Master of Environmental Studies (MES)
Geography & Environmental Studies
Faculty of Arts
D. Scott Slocombe
Institutional processes, social and economic trends play a role in defining the outcomes of people’s interaction with and use of their ecosystems. The resource use decisions of households influence the livelihood and health dimensions of ecological change. This thesis identifies community assets and activities, and examines how they both affect human and ecological health, productivity and community sustainability. It studies the relationship between changing biophysical conditions and community well-being in terms of health and livelihood by examining how agro-ecosystem based resource use systems influence community environmental change and vulnerability to health and livelihood problems inherent in their ecosystem. Three communities in the East Mamprusi District of Ghana provide the setting for this study. The findings point to a growing consequence of intense agro-ecosystem-based livelihood activities: environmental changes, which contribute to the decline of food production and poor health resulting from poor nutrition. The utilization of the predominantly natural assets is influenced by biophysical conditions and socio-economic issues that shape that state of a communities’ ecosystem. Decline in quality and abundance of assets that have been a means of keeping wealth as well as meeting expenditures such as medical expenses, food and school fees, is also attributed to the transformation of community resource tenures and policies, increasing incidence of animal mortality from chemicals used in spraying farms crops and the decline in grazing land, while household wastewater is a source of breeding grounds for mosquitoes, which cause malaria. It is argued that improvements in health (both human and ecosystem) and the sustainability of livelihoods have to focus on the creation of livelihood and environmental opportunities which enable communities to adapt to risk of the weather and expanded their livelihoods and prosperity beyond dependence on the shrinking natural resource base. In essence, bridging the gap between rainy season farming and dry season idleness by farmers could take the form of initiating vegetable gardens, but this option should be explored against the environmental impacts that the creation of small dams may cause to communities. Furthermore, there are prospects for livelihood and well being to be considerably enhanced from increased investment and management of plantation activities involving tree crops such as shea and cashew, which offer an emerging source of income for communities in the district.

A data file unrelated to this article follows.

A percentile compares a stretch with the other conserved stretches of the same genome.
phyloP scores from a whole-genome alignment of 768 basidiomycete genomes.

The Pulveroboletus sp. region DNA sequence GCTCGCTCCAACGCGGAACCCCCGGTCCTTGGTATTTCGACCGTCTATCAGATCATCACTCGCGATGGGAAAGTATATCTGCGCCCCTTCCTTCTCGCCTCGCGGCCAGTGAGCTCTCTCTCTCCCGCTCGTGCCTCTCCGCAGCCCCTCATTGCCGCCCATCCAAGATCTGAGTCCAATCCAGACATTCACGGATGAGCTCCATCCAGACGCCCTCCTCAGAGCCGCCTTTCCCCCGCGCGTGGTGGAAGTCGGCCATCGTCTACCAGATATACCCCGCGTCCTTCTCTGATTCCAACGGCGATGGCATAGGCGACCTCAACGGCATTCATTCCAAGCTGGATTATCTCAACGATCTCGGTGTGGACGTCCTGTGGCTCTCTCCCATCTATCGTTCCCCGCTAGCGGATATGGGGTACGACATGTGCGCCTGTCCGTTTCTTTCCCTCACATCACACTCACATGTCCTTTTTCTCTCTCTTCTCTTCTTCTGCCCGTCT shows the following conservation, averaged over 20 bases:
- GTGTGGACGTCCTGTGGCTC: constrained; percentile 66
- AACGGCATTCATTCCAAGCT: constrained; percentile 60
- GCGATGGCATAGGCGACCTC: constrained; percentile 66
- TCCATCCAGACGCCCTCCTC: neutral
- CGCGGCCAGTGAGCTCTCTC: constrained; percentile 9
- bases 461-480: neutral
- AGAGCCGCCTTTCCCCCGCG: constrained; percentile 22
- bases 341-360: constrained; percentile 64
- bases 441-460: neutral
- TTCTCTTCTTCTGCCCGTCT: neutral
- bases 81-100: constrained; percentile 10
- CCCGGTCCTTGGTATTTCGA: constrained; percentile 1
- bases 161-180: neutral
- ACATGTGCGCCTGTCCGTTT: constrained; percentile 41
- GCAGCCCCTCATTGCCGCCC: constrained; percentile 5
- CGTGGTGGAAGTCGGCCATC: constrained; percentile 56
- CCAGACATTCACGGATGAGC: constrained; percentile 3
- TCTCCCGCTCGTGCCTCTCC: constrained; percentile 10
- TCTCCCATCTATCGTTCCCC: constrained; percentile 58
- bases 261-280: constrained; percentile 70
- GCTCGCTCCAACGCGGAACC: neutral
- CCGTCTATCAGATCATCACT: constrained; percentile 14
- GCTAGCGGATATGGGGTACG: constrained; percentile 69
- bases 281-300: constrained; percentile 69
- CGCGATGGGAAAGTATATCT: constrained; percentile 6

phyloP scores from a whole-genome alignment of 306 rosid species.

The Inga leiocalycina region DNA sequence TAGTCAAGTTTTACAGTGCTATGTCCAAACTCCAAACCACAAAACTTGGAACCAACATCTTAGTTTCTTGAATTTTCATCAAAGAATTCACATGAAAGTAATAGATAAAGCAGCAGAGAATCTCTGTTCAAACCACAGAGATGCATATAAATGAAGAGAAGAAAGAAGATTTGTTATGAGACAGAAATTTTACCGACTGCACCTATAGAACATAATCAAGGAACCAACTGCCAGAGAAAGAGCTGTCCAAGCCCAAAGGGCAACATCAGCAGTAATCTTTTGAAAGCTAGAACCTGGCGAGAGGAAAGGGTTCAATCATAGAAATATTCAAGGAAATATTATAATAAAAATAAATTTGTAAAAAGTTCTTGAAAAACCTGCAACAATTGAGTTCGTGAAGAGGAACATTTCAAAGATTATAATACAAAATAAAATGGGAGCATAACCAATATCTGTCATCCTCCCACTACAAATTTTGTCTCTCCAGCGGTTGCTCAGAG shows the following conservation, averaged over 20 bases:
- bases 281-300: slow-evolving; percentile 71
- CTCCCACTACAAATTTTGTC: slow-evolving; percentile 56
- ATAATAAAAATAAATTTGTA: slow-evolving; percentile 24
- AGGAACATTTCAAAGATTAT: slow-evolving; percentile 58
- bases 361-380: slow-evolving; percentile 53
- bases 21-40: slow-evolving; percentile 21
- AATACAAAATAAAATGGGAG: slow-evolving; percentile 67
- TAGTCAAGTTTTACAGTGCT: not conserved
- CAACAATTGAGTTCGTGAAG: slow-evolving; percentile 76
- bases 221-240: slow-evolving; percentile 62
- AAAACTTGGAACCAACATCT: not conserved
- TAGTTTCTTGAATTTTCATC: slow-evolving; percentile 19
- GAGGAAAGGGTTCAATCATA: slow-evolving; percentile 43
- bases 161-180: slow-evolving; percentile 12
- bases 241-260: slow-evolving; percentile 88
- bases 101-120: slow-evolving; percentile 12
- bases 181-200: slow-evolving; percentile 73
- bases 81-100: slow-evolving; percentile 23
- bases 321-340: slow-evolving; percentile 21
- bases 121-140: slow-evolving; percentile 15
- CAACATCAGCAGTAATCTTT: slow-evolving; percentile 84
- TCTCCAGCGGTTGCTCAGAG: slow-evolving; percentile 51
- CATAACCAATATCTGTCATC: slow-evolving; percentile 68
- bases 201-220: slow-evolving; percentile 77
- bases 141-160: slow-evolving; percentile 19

Dasori, Wuni P., "Ecosystem health and sustainable livelihoods: Exploring the prospects in community-based resource management in the East Mamprusi District, Ghana" (2002). Theses and Dissertations (Comprehensive). 441.